Results: Suicidal depressed elders reported the lowest levels of perceived social support (belonging, tangible support, and self-esteem) and higher levels of chronic interpersonal difficulties (struggle against others and interpersonal hostility), compared to both non-suicidal depressed and non-depressed elders. The relationship between chronic interpersonal difficulties and suicidal behavior was partially explained by low perceived social support.
Conclusions: The experience of strong affects, interpersonal struggle, and hostility in relationships may undermine the sense of social support in depressed elders, possibly leading them to contemplate or attempt suicide. Depressed elders with a history of interpersonal difficulties need to be carefully monitored for suicidal behavior.
We think, and we speak our thoughts. Necessarily we speak them, even to ourselves, in some language, either in a so-called natural one – French, English, Hebrew, Greek – or in one of the so-called artificial languages of mathematics or formal logic. Whatever language we choose to speak, or must speak, however, we take ourselves often enough, most often perhaps, to be speaking in it of real things: things “real” in the sense, a sense introduced to philosophy by Descartes, and the source of much enduring intellectual anguish since, of being “outside the mind.”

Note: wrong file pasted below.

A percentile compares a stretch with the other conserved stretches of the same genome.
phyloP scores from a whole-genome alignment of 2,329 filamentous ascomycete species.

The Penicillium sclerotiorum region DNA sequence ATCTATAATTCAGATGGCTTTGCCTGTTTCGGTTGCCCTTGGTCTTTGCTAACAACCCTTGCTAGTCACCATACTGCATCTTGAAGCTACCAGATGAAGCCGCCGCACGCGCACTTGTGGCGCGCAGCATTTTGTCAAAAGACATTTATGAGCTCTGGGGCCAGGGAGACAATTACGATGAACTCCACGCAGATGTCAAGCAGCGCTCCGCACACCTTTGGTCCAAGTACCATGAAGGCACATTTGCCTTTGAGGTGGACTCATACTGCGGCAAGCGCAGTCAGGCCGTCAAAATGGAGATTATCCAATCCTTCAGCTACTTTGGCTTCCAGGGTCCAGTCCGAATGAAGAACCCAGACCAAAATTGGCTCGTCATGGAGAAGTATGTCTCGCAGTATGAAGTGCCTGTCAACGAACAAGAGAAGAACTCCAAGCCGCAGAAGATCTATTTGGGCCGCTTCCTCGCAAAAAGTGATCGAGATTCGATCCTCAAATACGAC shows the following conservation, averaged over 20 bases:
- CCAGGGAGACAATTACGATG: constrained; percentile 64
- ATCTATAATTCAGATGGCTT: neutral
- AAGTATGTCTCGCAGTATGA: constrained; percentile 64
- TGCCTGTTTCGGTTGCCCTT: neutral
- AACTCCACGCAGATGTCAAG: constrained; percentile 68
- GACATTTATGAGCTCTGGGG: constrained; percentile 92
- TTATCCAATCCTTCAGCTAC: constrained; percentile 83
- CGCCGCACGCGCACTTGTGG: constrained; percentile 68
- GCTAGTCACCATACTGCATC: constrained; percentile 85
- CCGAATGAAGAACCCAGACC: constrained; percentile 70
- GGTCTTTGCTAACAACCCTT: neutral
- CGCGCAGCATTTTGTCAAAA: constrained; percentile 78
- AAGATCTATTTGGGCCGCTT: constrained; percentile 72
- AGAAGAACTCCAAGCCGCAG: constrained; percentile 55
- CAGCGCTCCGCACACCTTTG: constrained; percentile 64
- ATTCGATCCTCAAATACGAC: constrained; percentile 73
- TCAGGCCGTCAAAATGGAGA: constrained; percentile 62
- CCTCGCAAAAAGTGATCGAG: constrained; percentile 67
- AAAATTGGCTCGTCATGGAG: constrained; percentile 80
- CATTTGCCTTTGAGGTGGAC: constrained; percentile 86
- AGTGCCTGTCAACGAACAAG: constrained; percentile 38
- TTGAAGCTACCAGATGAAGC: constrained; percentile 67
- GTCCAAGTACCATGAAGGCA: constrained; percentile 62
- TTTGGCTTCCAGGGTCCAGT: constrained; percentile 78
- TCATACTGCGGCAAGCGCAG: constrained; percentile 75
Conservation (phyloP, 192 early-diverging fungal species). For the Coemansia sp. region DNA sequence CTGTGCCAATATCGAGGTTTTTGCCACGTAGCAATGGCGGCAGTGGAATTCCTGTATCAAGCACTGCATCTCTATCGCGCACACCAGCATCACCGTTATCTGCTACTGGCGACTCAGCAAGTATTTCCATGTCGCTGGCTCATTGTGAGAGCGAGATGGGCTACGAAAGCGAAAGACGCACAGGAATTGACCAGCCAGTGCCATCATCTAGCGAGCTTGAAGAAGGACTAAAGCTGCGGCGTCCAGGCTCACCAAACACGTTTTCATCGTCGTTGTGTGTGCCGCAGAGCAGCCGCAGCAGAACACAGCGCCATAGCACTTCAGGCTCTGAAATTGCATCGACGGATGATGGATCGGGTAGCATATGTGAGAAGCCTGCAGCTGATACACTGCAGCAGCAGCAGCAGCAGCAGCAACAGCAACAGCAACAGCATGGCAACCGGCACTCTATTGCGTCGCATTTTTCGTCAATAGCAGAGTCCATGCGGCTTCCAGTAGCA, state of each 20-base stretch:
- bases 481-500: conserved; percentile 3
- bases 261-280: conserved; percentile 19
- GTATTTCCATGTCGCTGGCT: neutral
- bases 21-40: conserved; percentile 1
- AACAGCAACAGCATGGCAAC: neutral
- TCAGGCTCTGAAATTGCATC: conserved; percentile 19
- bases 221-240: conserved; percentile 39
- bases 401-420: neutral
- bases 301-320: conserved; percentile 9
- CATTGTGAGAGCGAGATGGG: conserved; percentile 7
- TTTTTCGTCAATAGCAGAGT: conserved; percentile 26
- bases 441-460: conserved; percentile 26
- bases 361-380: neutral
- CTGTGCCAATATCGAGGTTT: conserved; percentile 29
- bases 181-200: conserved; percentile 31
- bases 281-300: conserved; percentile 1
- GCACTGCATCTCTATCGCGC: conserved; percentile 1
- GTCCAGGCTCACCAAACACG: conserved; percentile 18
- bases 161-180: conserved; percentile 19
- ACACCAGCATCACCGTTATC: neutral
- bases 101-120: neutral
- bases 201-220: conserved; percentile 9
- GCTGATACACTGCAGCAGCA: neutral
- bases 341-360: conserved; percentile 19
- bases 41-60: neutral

But are not words themselves creatures of language? Is language itself not a creation of the human mind? If so, what assurance have we that, when we speak, we speak of the furniture of the universe, of Reality itself, rather than merely of the homely, and home-made, furniture of our own minds?
In raising such doubts we envisage the possibility that language, although it may seem the house of the mind, with windows opening on an extramental, extralinguistic world, may in fact be a prison, with none. The image of language as a prison no doubt owes something, historically, to Plato's myth of the Cave. But those immured in the Prison-House of Language, as philosophers since Locke have conceived it, are rather worse off than those chained facing the back wall of Plato's Cave.